Coffee Quality

”Terroir” is a term commonly used in the wine industry. It can be loosely defined as “the taste of place.” Many agricultural products will develop flavors unique to the soil and climate conditions from where it is grown. This is illustrated by the popularity of wines from Bordeaux and Burgundy. The same varieties of grape grown elsewhere don’t produce the same taste. Coffee quality has a similar response to growing conditions. The same variety of coffee growing in different regions of a country will give a different taste to the beverage.

Typica thrives in the higher elevations of the tropics where it is naturally cooler. Five to seven thousand feet is common. Some shade is required with Typica as it is an under story variety typical of those found in the highland forests of Ethiopia today.

We are told that volcanic soil is particularly good for coffee, yet application of composted humus is helpful with yields and vigor. Appropriately spaced rainfall is critical as is the number and spacing of sunny days. Such conditions are blessings of nature and common to only a few places in the world. As with the better-known wine regions, these coffee regions have earned great acclaim.

Why Typica is getting harder to find:

The Typica and Bourbon varieties are highland forest under story varieties that require shade to survive. Seedlings will sunburn and die without the protection of shade trees. The Mocha and Caturra varieties and most hybrids are sun tolerant and require no shade tree. This makes them a favorite to farmers who clear land and plant coffee trees in high density for maximum yields.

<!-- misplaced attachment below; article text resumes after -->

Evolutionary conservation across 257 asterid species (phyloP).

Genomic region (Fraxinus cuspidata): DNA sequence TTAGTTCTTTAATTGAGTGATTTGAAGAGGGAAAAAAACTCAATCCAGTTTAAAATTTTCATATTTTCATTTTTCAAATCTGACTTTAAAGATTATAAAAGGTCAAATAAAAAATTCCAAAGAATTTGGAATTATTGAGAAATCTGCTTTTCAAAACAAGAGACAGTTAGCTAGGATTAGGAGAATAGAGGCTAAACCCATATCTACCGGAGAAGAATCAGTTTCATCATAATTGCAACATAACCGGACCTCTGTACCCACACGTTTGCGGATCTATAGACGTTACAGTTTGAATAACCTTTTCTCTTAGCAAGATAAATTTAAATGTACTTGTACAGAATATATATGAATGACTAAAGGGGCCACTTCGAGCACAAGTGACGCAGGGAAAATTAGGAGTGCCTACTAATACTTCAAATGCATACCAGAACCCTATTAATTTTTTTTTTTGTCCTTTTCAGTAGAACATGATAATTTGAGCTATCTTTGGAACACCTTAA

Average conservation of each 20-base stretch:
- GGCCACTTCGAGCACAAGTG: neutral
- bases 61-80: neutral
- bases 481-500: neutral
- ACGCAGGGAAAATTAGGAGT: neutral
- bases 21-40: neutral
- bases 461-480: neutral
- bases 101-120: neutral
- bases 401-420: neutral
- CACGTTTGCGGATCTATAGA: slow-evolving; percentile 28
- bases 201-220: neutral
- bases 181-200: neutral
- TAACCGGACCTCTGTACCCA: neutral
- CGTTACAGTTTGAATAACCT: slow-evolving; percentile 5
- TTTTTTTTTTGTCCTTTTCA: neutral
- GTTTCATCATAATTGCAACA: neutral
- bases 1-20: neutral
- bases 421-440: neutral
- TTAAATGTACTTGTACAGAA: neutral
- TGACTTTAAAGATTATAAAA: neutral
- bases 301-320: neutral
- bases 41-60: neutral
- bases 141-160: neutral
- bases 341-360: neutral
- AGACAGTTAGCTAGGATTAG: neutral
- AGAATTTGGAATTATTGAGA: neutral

Coffee will grow and survive quite well outside of the ideal condition but yield and cup characteristics can suffer and fail to give the stellar results hoped for. Irrigation will sustain crops in arid conditions but it really doesn’t replace natural rainfall that comes with overcast skies and naturally cooler temperatures.

Today there are some hundreds of sun tolerant hybrid varieties under cultivation around the world yet even under the best growing conditions they generally produce an average cup. Hybrid coffees are essentially developed for some practical purpose, such as higher yield, earlier maturity, root-rot resistance, drought resistance, fungus resistance and direct sun tolerance but never for the ideal or improved flavor. In fact, the flavor is the last thing considered unless it is totally undrinkable.

A number of  years ago the Colombian Coffee Federation convinced thousands of coffee growers to pull out their Typica trees and replace them with a new hybrid called Colombia Six, that was also more resistant to the leaf-rust disease.

In Latin American countries the Typica variety often referred to as Comun, Spanish for common or as Arabigo, Spanish for Arabian.

The Federation even paid the farmers to do this and gave them the new seedlings. As a result now it is more difficult to find the most highly prized coffee of Colombia. 100% shade grown Typica.

Can you imagine Chateau Lafitte Rothschild pulling out their Cabernet Sauvignon grape vines and replanting with Concord grapes just because they gave a higher yield?

Scenarios similar to this happen all over the coffee world. Coffee Board Administrators hear about some new hybrid that has higher yield so they aggressively introduce it for new plantings. New Guinea has six major varieties and a number of lesser varieties that have been introduced over the years. Often a farmer will have four or five varieties interspersed on his plantation. Obviously they get mixed in the harvest to produce a nondescript coffee. Therefore there is no national character to New Guinea coffee. This is the risk of diminishing coffee quality exists also iin Colombia as well as growers mix their crops and harvest.

This article was kindly provided by Mr. Robert Barker. Mr. Barker has over 35 years experience in all fields of Commercial and Specialty Coffee. Starting in 1976 as a coffee producer in Colombia, green buyer for several roasting companies, green coffee importer and trader and most recently coffee production consultant and QA manager in Papua, New Guinea. Mr. Barker has contributed essays to trade journals on the subjects of coffee grading, cupping and roasting. He has served for a number of years on the arbitration panel for the Specialty Coffee Association of America and on the cupping panel of The Coffee Review.